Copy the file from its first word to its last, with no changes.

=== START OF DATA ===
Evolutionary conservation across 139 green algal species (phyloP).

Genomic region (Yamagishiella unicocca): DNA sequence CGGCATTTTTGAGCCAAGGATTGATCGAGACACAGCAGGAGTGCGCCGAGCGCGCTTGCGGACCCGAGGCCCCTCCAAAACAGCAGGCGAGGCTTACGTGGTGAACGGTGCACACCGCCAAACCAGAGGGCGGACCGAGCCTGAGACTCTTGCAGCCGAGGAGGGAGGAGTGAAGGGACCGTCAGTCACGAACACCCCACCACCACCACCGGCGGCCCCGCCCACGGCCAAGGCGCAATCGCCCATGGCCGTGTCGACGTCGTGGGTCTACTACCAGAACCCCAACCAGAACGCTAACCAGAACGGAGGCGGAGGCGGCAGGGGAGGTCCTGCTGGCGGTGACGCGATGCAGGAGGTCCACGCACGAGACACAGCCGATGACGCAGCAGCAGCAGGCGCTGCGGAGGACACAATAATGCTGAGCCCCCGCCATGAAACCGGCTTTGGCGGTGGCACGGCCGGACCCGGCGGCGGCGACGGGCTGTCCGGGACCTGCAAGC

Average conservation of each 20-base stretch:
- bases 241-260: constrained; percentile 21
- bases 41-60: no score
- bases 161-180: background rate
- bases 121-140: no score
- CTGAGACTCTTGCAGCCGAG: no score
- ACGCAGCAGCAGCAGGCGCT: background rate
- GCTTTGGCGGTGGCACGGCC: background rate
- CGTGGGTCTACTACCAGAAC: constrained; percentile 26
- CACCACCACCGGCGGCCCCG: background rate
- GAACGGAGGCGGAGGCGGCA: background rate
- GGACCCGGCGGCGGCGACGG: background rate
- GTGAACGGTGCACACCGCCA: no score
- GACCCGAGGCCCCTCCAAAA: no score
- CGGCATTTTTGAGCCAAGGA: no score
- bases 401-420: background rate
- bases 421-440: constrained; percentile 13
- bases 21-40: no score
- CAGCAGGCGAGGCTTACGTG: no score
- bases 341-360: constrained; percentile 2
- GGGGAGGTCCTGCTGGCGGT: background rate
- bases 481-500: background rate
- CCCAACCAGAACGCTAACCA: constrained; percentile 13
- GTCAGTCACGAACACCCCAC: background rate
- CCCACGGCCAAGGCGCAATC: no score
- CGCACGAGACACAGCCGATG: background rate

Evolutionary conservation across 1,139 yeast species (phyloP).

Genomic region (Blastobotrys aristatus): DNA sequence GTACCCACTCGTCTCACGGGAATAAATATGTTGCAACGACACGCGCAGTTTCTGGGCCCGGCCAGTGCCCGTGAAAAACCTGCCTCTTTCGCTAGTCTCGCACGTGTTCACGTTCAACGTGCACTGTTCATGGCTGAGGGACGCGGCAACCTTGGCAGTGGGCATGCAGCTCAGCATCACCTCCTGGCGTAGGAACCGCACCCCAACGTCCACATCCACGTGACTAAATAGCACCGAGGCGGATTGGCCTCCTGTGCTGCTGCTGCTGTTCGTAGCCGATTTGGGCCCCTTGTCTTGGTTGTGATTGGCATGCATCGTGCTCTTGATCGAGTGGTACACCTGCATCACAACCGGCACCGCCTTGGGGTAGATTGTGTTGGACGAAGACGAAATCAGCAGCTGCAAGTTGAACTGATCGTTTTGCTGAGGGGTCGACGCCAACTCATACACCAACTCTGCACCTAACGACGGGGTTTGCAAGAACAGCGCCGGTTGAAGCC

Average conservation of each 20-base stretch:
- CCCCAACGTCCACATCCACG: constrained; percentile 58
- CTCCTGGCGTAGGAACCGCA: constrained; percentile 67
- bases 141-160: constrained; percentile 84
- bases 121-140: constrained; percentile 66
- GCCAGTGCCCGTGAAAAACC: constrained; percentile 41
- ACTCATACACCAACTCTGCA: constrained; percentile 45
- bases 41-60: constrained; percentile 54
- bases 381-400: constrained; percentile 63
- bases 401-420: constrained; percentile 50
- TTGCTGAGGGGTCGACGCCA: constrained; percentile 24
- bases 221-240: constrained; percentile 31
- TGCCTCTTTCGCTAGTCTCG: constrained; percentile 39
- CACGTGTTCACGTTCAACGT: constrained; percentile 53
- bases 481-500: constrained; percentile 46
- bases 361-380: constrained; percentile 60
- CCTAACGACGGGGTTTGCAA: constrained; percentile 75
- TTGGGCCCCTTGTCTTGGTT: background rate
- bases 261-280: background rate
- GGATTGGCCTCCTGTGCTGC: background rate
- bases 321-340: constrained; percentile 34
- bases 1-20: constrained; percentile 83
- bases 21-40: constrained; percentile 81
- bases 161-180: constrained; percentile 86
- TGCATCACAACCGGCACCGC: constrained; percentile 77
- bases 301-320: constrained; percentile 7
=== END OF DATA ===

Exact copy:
Evolutionary conservation across 139 green algal species (phyloP).

Genomic region (Yamagishiella unicocca): DNA sequence CGGCATTTTTGAGCCAAGGATTGATCGAGACACAGCAGGAGTGCGCCGAGCGCGCTTGCGGACCCGAGGCCCCTCCAAAACAGCAGGCGAGGCTTACGTGGTGAACGGTGCACACCGCCAAACCAGAGGGCGGACCGAGCCTGAGACTCTTGCAGCCGAGGAGGGAGGAGTGAAGGGACCGTCAGTCACGAACACCCCACCACCACCACCGGCGGCCCCGCCCACGGCCAAGGCGCAATCGCCCATGGCCGTGTCGACGTCGTGGGTCTACTACCAGAACCCCAACCAGAACGCTAACCAGAACGGAGGCGGAGGCGGCAGGGGAGGTCCTGCTGGCGGTGACGCGATGCAGGAGGTCCACGCACGAGACACAGCCGATGACGCAGCAGCAGCAGGCGCTGCGGAGGACACAATAATGCTGAGCCCCCGCCATGAAACCGGCTTTGGCGGTGGCACGGCCGGACCCGGCGGCGGCGACGGGCTGTCCGGGACCTGCAAGC

Average conservation of each 20-base stretch:
- bases 241-260: constrained; percentile 21
- bases 41-60: no score
- bases 161-180: background rate
- bases 121-140: no score
- CTGAGACTCTTGCAGCCGAG: no score
- ACGCAGCAGCAGCAGGCGCT: background rate
- GCTTTGGCGGTGGCACGGCC: background rate
- CGTGGGTCTACTACCAGAAC: constrained; percentile 26
- CACCACCACCGGCGGCCCCG: background rate
- GAACGGAGGCGGAGGCGGCA: background rate
- GGACCCGGCGGCGGCGACGG: background rate
- GTGAACGGTGCACACCGCCA: no score
- GACCCGAGGCCCCTCCAAAA: no score
- CGGCATTTTTGAGCCAAGGA: no score
- bases 401-420: background rate
- bases 421-440: constrained; percentile 13
- bases 21-40: no score
- CAGCAGGCGAGGCTTACGTG: no score
- bases 341-360: constrained; percentile 2
- GGGGAGGTCCTGCTGGCGGT: background rate
- bases 481-500: background rate
- CCCAACCAGAACGCTAACCA: constrained; percentile 13
- GTCAGTCACGAACACCCCAC: background rate
- CCCACGGCCAAGGCGCAATC: no score
- CGCACGAGACACAGCCGATG: background rate

Evolutionary conservation across 1,139 yeast species (phyloP).

Genomic region (Blastobotrys aristatus): DNA sequence GTACCCACTCGTCTCACGGGAATAAATATGTTGCAACGACACGCGCAGTTTCTGGGCCCGGCCAGTGCCCGTGAAAAACCTGCCTCTTTCGCTAGTCTCGCACGTGTTCACGTTCAACGTGCACTGTTCATGGCTGAGGGACGCGGCAACCTTGGCAGTGGGCATGCAGCTCAGCATCACCTCCTGGCGTAGGAACCGCACCCCAACGTCCACATCCACGTGACTAAATAGCACCGAGGCGGATTGGCCTCCTGTGCTGCTGCTGCTGTTCGTAGCCGATTTGGGCCCCTTGTCTTGGTTGTGATTGGCATGCATCGTGCTCTTGATCGAGTGGTACACCTGCATCACAACCGGCACCGCCTTGGGGTAGATTGTGTTGGACGAAGACGAAATCAGCAGCTGCAAGTTGAACTGATCGTTTTGCTGAGGGGTCGACGCCAACTCATACACCAACTCTGCACCTAACGACGGGGTTTGCAAGAACAGCGCCGGTTGAAGCC

Average conservation of each 20-base stretch:
- CCCCAACGTCCACATCCACG: constrained; percentile 58
- CTCCTGGCGTAGGAACCGCA: constrained; percentile 67
- bases 141-160: constrained; percentile 84
- bases 121-140: constrained; percentile 66
- GCCAGTGCCCGTGAAAAACC: constrained; percentile 41
- ACTCATACACCAACTCTGCA: constrained; percentile 45
- bases 41-60: constrained; percentile 54
- bases 381-400: constrained; percentile 63
- bases 401-420: constrained; percentile 50
- TTGCTGAGGGGTCGACGCCA: constrained; percentile 24
- bases 221-240: constrained; percentile 31
- TGCCTCTTTCGCTAGTCTCG: constrained; percentile 39
- CACGTGTTCACGTTCAACGT: constrained; percentile 53
- bases 481-500: constrained; percentile 46
- bases 361-380: constrained; percentile 60
- CCTAACGACGGGGTTTGCAA: constrained; percentile 75
- TTGGGCCCCTTGTCTTGGTT: background rate
- bases 261-280: background rate
- GGATTGGCCTCCTGTGCTGC: background rate
- bases 321-340: constrained; percentile 34
- bases 1-20: constrained; percentile 83
- bases 21-40: constrained; percentile 81
- bases 161-180: constrained; percentile 86
- TGCATCACAACCGGCACCGC: constrained; percentile 77
- bases 301-320: constrained; percentile 7